Get 20M+ Full-Text Papers For Less Than $1.50/day. Start a 14-Day Trial for You and Your Team.

Learn More →

Suicide Trends Among Elementary School–Aged Children in the United States From 1993 to 2012

Suicide Trends Among Elementary School–Aged Children in the United States From 1993 to 2012 ImportanceSuicide is a leading cause of death among school-aged children younger than 12 years but little is known about the epidemiology of suicide in this age group. ObjectiveTo describe trends in suicide among US children younger than 12 years by sociodemographic group and method of death. Design, Setting, and ParticipantsPeriod trend analysis of national mortality data on suicide in children aged 5 to 11 years in the United States from January 1, 1993, to December 31, 2012. Data were analyzed per 5-year periods, between 1993 to 1997 and 2008 to 2012. Main Outcomes and MeasuresNumber of suicide deaths and crude suicide rates. Period trends in rates of suicide were estimated using negative binomial regression incidence rate ratios (IRRs). ResultsThe overall suicide rate among children aged 5 to 11 years remained stable between 1993 to 1997 and 2008 to 2012 (from 1.18 to 1.09 per 1 million; IRR = 0.96; 95% CI, 0.90-1.03). However, the suicide rate increased significantly in black children (from 1.36 to 2.54 per 1 million; IRR = 1.27; 95% CI, 1.11-1.45) and decreased in white children (from 1.14 to 0.77 per 1 million; IRR = 0.86; 95% CI, 0.79-0.94). The overall firearm suicide rate (IRR = 0.69; 95% CI, 0.57-0.85) and firearm suicide rate among white boys (IRR = 0.72; 95% CI, 0.59-0.88) decreased significantly during the study. The rate of suicide by hanging/suffocation increased significantly in black boys (IRR = 1.35; 95% CI, 1.14-1.61), although the overall change in suicide rates by hanging/suffocation or other suicide methods did not change during the study. Conclusions and RelevanceThe stable overall suicide rate in school-aged children in the United States during 20 years of study obscured a significant increase in suicide incidence in black children and a significant decrease in suicide incidence among white children. Findings highlight a potential racial disparity that warrants attention. Further studies are needed to monitor these emerging trends and identify risk, protective, and precipitating factors relevant to suicide prevention efforts in children younger than 12 years. http://www.deepdyve.com/assets/images/DeepDyve-Logo-lg.png JAMA Pediatrics American Medical Association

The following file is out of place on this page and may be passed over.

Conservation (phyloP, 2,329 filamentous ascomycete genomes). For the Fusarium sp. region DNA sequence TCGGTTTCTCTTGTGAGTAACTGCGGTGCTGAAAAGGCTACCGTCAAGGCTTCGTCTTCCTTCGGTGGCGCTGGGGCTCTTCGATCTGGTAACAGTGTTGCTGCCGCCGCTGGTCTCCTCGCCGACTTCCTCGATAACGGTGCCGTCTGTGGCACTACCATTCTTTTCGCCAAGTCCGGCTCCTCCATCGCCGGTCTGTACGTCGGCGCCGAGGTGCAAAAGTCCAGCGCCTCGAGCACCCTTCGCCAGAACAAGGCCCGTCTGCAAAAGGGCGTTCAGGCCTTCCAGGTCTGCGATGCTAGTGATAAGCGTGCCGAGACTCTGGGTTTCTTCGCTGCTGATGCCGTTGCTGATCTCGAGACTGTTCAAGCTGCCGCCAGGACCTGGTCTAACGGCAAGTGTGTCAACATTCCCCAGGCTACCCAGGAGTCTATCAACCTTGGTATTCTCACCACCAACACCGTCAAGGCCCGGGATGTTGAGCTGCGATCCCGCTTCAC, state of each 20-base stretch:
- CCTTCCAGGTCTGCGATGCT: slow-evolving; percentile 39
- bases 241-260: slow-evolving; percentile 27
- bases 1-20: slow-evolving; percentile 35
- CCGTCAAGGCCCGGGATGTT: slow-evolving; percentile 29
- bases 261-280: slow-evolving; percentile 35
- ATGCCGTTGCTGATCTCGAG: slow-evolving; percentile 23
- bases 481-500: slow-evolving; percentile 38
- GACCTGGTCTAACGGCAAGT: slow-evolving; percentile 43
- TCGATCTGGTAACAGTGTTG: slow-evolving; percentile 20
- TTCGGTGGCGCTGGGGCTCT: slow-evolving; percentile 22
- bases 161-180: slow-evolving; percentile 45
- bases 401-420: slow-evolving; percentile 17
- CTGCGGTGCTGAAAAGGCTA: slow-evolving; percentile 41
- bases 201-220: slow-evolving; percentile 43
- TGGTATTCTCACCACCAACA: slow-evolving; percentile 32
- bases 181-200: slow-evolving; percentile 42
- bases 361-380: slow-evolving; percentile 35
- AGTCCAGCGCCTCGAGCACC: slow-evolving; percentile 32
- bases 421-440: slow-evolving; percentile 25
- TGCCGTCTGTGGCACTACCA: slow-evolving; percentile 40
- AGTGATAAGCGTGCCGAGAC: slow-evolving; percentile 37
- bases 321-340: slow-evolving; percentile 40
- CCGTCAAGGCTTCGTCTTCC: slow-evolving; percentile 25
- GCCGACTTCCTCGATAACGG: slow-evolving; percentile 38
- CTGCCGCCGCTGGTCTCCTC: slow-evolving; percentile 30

Suicide Trends Among Elementary School–Aged Children in the United States From 1993 to 2012

Loading next page...
 
/lp/american-medical-association/suicide-trends-among-elementary-school-aged-children-in-the-united-oxqCYhE3vE
Publisher
American Medical Association
Copyright
Copyright 2015 American Medical Association. All Rights Reserved. Applicable FARS/DFARS Restrictions Apply to Government Use.
ISSN
2168-6203
eISSN
2168-6211
DOI
10.1001/jamapediatrics.2015.0465
pmid
25984947
Publisher site
See Article on Publisher Site

Abstract

ImportanceSuicide is a leading cause of death among school-aged children younger than 12 years but little is known about the epidemiology of suicide in this age group. ObjectiveTo describe trends in suicide among US children younger than 12 years by sociodemographic group and method of death. Design, Setting, and ParticipantsPeriod trend analysis of national mortality data on suicide in children aged 5 to 11 years in the United States from January 1, 1993, to December 31, 2012. Data were analyzed per 5-year periods, between 1993 to 1997 and 2008 to 2012. Main Outcomes and MeasuresNumber of suicide deaths and crude suicide rates. Period trends in rates of suicide were estimated using negative binomial regression incidence rate ratios (IRRs). ResultsThe overall suicide rate among children aged 5 to 11 years remained stable between 1993 to 1997 and 2008 to 2012 (from 1.18 to 1.09 per 1 million; IRR = 0.96; 95% CI, 0.90-1.03). However, the suicide rate increased significantly in black children (from 1.36 to 2.54 per 1 million; IRR = 1.27; 95% CI, 1.11-1.45) and decreased in white children (from 1.14 to 0.77 per 1 million; IRR = 0.86; 95% CI, 0.79-0.94). The overall firearm suicide rate (IRR = 0.69; 95% CI, 0.57-0.85) and firearm suicide rate among white boys (IRR = 0.72; 95% CI, 0.59-0.88) decreased significantly during the study. The rate of suicide by hanging/suffocation increased significantly in black boys (IRR = 1.35; 95% CI, 1.14-1.61), although the overall change in suicide rates by hanging/suffocation or other suicide methods did not change during the study. Conclusions and RelevanceThe stable overall suicide rate in school-aged children in the United States during 20 years of study obscured a significant increase in suicide incidence in black children and a significant decrease in suicide incidence among white children. Findings highlight a potential racial disparity that warrants attention. Further studies are needed to monitor these emerging trends and identify risk, protective, and precipitating factors relevant to suicide prevention efforts in children younger than 12 years.

Journal

JAMA PediatricsAmerican Medical Association

Published: Jul 1, 2015

References